Lipstick on a Pig
Alex FL Racing Fan
Tuesday June 13 2017, 7:15 PM

Lipstick on a Pig


Alextorial for June 13, 2017


Quit painting lipstick on pigs.  A pig is a pig, no matter whether it has lipstick or pearls; it’s still a pig even if you tell me it’s a boar or a sow.  It’s still a pig when it’s sitting on your plate in that delicious form known to us as “bacon.”

Sunday night my social media greeted me with the usual fleet of posts related to the results of that day’s NASCAR race.  I wasn’t too surprised to see that Ryan Blaney had won his first Cup Series (I refuse to use the terms “Premier” or “Monster Energy”) race, though it’s different he did it at Pocono and under perfectly normal circumstances.  The joy for the Wood Brothers team was explosive, and it got me thinking…

That isn’t really the Wood Brothers.  At the end of the day, it’s a Penske-provided Ford engine and chassis, and they have Penske engineers working with them to, more or less produce a carbon copy of the cars Brad Keselowski and Joey Logano are driving.  The car is built at the Wood Brothers shop and crewed at the track by the Wood Brothers with employees chosen by the Wood Brothers, but in the current era of NASCAR the Penske-provided machinery way overwhelms any disadvantage created by being otherwise prepared by the Wood Brothers.

Look at the sport: Furniture Row Racing is a Colorado-based extension of Joe Gibbs Racing, complete with Gibbs equipment and a driver running a Gibbs-funded 2nd car just to be able to circumvent the 4 car rule.  Hendrick Motorsports, until this season, had an effective 8 car operation as the Stewart-Haas cars were de facto Hendrick cars with, in this scenario, stark performance differences created by the men at the shop on their computers.  When SHR was “ahead” the Hendrick cars were still winning many races albeit with both teams only, at the time, having two competitive drivers.

Can you imagine how different the sport would be if the current sport had the 60s factory team structure or vice versa?  I counted 10 factory Chevrolets, 9 factory Fords, and 6 factory Toyotas in Sunday’s race, and I acknowledge that the level of support varies.  In the 60s and 70s, there were Dodge, Plymouth, Ford, Mercury, AMC, Pontiac, Chevrolet, Oldsmobile, and Buick at different points.  At most points, one would find 4-5 of those fielding competitive cars.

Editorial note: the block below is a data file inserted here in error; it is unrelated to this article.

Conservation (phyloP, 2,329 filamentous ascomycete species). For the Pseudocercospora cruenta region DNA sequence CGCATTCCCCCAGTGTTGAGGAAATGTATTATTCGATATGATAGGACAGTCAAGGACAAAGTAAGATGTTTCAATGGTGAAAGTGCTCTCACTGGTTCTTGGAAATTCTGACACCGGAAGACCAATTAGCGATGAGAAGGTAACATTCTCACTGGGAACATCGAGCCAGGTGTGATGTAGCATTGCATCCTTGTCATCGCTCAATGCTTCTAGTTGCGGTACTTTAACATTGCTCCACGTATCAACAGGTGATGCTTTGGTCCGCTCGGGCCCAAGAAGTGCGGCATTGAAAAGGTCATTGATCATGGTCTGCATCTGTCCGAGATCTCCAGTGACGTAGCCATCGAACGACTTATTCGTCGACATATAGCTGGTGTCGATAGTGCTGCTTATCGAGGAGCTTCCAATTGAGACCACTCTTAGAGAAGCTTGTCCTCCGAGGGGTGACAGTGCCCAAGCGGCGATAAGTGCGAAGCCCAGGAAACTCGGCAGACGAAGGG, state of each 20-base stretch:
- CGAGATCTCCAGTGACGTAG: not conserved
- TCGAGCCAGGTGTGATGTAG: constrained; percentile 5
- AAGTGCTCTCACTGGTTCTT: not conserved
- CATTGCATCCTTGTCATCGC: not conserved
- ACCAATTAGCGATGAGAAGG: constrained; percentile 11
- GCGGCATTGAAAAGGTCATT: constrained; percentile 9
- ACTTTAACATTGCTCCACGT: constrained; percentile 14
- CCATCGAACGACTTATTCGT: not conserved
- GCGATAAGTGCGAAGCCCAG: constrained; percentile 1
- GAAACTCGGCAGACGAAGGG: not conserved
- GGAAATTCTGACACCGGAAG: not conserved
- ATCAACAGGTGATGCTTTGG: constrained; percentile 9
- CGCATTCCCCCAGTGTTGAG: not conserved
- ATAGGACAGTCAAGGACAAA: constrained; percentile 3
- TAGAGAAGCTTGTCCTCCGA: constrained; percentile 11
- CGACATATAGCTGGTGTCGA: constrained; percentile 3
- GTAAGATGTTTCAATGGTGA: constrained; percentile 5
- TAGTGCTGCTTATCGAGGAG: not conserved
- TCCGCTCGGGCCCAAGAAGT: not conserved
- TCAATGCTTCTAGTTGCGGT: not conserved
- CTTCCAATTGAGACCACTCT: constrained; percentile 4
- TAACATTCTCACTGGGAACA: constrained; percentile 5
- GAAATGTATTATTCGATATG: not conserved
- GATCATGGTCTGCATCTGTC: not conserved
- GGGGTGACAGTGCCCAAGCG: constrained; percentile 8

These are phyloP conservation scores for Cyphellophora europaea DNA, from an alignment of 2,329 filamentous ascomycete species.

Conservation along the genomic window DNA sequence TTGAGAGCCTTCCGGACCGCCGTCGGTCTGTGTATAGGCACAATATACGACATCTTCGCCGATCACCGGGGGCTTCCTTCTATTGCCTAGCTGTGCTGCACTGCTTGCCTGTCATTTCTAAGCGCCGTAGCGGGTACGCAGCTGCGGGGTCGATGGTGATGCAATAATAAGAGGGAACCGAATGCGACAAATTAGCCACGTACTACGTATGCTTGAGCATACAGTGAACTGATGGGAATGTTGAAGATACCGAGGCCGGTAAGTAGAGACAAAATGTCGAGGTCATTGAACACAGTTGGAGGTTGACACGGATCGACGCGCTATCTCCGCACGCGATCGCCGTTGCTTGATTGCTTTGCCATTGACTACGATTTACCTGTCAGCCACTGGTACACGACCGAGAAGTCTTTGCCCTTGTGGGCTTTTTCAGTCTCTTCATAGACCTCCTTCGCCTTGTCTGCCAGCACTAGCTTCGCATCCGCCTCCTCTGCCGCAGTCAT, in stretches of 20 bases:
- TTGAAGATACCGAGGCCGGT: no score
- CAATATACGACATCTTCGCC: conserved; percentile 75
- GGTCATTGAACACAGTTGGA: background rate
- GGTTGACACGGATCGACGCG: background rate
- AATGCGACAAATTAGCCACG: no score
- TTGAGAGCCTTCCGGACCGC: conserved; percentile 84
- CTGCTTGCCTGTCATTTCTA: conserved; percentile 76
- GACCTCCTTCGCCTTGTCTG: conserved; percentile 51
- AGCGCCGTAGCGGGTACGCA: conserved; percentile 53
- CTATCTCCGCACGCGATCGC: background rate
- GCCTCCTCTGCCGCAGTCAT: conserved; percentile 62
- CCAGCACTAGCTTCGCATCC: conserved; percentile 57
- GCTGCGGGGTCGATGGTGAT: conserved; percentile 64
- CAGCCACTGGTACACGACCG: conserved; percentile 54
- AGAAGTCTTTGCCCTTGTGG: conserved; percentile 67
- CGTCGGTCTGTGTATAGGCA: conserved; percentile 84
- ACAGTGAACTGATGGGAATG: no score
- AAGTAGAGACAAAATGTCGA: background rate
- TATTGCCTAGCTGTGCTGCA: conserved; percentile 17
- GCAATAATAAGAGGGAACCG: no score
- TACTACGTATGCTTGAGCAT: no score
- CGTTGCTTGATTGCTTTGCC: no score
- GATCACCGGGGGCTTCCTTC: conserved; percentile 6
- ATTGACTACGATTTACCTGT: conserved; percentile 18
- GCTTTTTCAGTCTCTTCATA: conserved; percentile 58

What would 1963 or 1964 look like if Plymouth, Pontiac, Ford, Dodge, Chevrolet, and Mercury each had (a) 4 factory cars and (b) at least 2 cars in satellite teams running the entire 55 or 62 race car slaughter?  I count 20 or so regular drivers winning races in the ±1 year around 1963; add in several drivers from other series who won and a few drivers came really close.  Even under such circumstances, you’re still 9-20 cars shy of having a comparable factory commitment to today.  You have to count guys Crawfish Crider and Larry Thomas for good measure.

Let’s flip it: what would today look like if Jimmie Johnson and Dale Jr. were the only Chevy drivers, Matt Kenseth and Martin Truex the only Toyota drivers, and Brad K. the only Ford driver?  Everybody else has to either (a) run full-time for himself with zero factory support or (b) run only select races at Daytona, Talladega, Charlotte, Atlanta, and Michigan for factory teams.  We can use the masculine since Danica Patrick would never survive under such circumstances.

It’s all about painting that lipstick nice and thick on that pig.  The thicker you paint it, the more blemishes will be hidden.  But once you blob lipstick in enough places, it begins to look more and more like the makeup drawer threw up then someone hiding blemishes.  It becomes an uglier pig than before.  Drown it enough, and it’ll eventually look like a walking, oinking blob of lipstick.

Dave Fulton
@dave-fulton   5 months ago
After the 1950s multiple car Mercury Outboards ownership/sponsorship,  Big Bill France publicly stated that a team with more than two cars was detrimental to NASCAR.  He was right. As grandstands are torn down and the remaining stands continue to be empty at most tracks, Brian and Lesa need to look back at the wisdom of their grandfather and dump the charter system that has choked off new blood teams and led to the clone situation.